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Congressman Barney Frank criticizes Posey Amendment as “Tax evaders bill of rights”

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Washington, DC, July 26, 2012 | comments

Congressman Barney Frank spoke out yesterday against an amendment introduced by Representative Bill Posey, calling it “A tax evader’s bill of rights”, which if enacted and signed into law would seriously undermine U.S. efforts to crack down on offshore tax evasion.

The Posey Amendment would prevent the Treasury Department from requiring US banks to report the interest they pay to foreign depositors holding accounts in the US.

Speaking from the House floor, Congressman Frank criticized the Posey amendment because it would eliminate a critical tool for tracing funds illegally sheltered in overseas tax havens like the Cayman Islands. Frank pointed out that foreign governments are far less likely to cooperate with U.S. tax authorities unless the United States reciprocates by collecting information on foreign citizens' holdings in the US.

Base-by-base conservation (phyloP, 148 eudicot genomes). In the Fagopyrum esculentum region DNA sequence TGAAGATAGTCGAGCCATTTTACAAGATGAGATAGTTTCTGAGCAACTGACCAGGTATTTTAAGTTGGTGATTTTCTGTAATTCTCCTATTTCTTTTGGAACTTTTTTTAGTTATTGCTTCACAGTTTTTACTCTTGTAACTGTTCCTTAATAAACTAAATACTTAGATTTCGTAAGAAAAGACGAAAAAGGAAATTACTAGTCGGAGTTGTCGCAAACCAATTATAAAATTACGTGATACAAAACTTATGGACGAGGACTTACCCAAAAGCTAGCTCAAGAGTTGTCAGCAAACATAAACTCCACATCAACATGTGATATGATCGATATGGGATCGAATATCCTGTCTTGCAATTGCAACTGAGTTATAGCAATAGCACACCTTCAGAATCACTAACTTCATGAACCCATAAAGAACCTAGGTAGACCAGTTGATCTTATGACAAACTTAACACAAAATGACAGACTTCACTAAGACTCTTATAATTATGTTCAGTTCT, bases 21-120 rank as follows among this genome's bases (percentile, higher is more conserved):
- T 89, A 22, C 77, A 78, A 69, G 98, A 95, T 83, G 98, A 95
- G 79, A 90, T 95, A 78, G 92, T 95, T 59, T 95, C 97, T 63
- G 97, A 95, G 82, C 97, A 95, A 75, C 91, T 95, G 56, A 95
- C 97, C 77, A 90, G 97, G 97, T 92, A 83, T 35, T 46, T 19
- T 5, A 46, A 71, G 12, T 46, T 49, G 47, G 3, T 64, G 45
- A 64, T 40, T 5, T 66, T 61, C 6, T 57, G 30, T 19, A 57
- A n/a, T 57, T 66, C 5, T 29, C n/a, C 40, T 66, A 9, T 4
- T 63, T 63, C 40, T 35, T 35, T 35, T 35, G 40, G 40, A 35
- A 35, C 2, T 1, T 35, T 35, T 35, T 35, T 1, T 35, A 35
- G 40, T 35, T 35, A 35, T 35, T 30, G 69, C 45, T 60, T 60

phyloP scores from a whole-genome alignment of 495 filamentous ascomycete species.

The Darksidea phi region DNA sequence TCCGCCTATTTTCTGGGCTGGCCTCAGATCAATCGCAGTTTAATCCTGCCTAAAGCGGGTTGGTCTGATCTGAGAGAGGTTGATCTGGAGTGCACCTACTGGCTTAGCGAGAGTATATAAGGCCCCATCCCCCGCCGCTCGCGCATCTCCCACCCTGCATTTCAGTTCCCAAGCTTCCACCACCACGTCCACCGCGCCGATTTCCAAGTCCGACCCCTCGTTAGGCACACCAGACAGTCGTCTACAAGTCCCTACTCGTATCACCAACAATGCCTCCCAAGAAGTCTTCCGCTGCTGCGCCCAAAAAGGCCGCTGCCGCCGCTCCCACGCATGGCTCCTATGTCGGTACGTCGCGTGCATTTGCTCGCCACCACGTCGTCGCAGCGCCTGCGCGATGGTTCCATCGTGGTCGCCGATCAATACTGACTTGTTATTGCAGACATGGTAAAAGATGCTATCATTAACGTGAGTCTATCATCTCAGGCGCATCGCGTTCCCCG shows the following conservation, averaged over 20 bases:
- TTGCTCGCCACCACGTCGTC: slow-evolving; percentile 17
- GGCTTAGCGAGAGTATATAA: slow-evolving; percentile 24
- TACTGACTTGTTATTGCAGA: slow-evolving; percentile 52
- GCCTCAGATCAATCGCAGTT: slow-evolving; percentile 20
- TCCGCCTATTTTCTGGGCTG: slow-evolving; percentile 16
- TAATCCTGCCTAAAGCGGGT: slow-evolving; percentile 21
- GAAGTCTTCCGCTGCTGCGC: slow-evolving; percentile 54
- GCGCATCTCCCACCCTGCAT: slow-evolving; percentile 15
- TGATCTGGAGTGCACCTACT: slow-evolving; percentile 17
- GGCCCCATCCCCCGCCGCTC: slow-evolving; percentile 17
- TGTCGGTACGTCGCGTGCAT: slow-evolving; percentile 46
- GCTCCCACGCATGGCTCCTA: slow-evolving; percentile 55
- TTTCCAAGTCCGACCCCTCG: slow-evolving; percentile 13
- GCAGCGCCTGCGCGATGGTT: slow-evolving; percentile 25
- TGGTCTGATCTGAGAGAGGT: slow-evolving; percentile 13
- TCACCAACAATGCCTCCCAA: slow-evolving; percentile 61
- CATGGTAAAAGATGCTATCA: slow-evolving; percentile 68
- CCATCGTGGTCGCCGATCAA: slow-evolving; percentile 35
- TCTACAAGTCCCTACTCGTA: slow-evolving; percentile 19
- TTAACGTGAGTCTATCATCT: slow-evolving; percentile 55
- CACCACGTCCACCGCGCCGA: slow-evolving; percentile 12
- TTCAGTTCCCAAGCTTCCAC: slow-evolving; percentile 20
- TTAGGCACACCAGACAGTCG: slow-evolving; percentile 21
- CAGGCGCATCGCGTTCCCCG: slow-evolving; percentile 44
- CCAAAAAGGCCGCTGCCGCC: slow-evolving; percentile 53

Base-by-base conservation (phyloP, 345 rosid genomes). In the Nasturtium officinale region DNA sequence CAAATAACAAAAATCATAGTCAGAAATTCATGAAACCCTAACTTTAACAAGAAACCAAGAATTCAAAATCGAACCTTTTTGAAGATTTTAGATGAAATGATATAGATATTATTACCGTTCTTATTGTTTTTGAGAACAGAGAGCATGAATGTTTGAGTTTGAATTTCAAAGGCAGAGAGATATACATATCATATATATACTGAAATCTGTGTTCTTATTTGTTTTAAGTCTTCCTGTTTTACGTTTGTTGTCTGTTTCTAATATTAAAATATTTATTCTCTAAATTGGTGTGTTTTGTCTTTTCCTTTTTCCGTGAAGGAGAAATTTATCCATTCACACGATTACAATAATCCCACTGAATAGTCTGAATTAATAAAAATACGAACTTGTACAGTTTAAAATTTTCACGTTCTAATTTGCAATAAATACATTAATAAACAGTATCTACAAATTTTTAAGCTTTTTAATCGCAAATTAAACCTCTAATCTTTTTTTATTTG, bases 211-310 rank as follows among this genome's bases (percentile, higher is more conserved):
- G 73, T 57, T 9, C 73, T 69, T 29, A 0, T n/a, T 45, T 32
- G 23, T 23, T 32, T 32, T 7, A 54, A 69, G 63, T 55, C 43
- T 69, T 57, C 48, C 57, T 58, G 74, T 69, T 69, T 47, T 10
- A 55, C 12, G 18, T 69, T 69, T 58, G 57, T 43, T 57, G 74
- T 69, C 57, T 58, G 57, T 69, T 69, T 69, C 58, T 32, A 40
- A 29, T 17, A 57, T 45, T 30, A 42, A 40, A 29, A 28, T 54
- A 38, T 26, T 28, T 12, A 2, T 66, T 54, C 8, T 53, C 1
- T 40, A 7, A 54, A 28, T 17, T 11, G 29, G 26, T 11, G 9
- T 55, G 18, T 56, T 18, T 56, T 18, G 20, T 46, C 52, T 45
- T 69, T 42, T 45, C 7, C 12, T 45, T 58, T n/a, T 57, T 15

Frank emphasized that the IRS's nonresident alien deposit reporting rule, which the Posey amendment would undo, simply requires banks to report the same type of information about foreign depositors that they already are required to report about U.S citizens.

Below is a clip of Congressman Frank's speech, as well as a transcript of the speech from the Congressional Record.

 

 

The Congressional Record
Pages H5287 and H5288
July 25, 2012
 

Mr. FRANK of Massachusetts. Madam Chair, I rise to oppose the amendment.


The Acting CHAIR. The gentleman is recognized for 5 minutes.


Mr. FRANK of Massachusetts. Madam Chair, I yield myself 2 minutes.
I understand that the banks in America don't like this because they would like to continue to be a place where people can come from other countries or send their money from other countries and not have it reported back home. The problem is that in America, we suffer a much greater loss right now from Americans who evade their taxes. Most Americans don't. But taxes being parked in the Cayman Islands, which was just mentioned and elsewhere, are a problem. We passed in 2010 a bill to try and get money owed to the United States paid to the United States. That requires the cooperation of other governments.
 

Members are aware of the negotiations with Switzerland and other tax havens. What this says is: we the United States want you to help us collect taxes owed to us, but we won't do the same. It is the tax evaders' bill of rights. The gentleman from Florida says they're law abiding citizens. Most of them probably are. How does he know they all are? Why do people in the Cayman Islands want to put money in American banks? Maybe they are perfectly good reasons. Maybe they want to come visit their money some day.